Cataracts are the most common cause of vision loss in people over age 40 and blindness worldwide. A cataract is a clouding of the eye’s natural lens, which lies in the middle part of the eye that helps to focus light onto the retina (light-sensitive tissue at the back of the eye). The most common symptoms of a cataract are blurry vision, sensitivity to light and glare, and increasing difficulty with night vision. Symptoms of early cataract may be improved with new glasses, brighter lighting, anti-glare sunglasses, or magnifying lenses. If these measures do not help, surgery is an option that involves removing the cloudy lens and replacing it with an intraocular lens (IOL) implant, thus allowing light to properly enter the eye again.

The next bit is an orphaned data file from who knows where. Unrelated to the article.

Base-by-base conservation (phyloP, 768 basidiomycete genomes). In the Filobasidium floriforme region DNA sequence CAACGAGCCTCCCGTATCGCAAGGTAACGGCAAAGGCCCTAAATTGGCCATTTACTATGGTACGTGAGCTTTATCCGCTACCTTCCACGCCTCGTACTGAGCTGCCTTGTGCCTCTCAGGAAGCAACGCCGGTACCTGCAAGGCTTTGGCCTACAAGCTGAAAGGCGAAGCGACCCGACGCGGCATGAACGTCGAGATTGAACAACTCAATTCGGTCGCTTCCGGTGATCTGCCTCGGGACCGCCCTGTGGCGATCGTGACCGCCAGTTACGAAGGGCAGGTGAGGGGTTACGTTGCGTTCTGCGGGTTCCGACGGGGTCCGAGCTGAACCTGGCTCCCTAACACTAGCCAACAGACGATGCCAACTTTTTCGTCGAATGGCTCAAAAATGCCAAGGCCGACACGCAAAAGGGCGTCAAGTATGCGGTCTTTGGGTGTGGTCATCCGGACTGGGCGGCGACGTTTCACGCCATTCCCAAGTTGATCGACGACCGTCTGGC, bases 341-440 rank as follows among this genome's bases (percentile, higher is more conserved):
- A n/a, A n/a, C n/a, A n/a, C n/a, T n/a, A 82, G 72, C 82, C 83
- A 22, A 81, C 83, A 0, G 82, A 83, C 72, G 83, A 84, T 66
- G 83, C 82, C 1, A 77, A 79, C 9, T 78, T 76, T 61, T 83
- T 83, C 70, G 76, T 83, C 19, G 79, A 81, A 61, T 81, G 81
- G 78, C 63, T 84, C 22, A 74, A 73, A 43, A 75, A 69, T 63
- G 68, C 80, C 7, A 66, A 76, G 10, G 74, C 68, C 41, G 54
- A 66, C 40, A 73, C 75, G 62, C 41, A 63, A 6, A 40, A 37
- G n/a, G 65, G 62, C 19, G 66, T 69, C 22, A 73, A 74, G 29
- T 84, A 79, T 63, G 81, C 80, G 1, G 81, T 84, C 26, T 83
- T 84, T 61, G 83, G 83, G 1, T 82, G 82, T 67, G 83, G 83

Risk factors for cataracts include age, diabetes, excessive exposure to ultraviolet radiation, prolonged use of corticosteroid medications, and smoking. Cataracts can affect the center of the lens (nuclear cataracts), the edges of the lens (cortical cataracts), and the back of the lens (posterior subcapsular cataracts). Although most cataracts are related to aging, other types of cataracts include secondary cataracts (from health problems like diabetes or due to steroid use), traumatic cataracts (after an eye injury), and congenital cataracts (present at birth).

Have your eyes examined yearly. Your optometrist will perform a dilated eye exam including a visual acuity test and refraction to assess your risk for a cataract and discuss appropriate treatment options.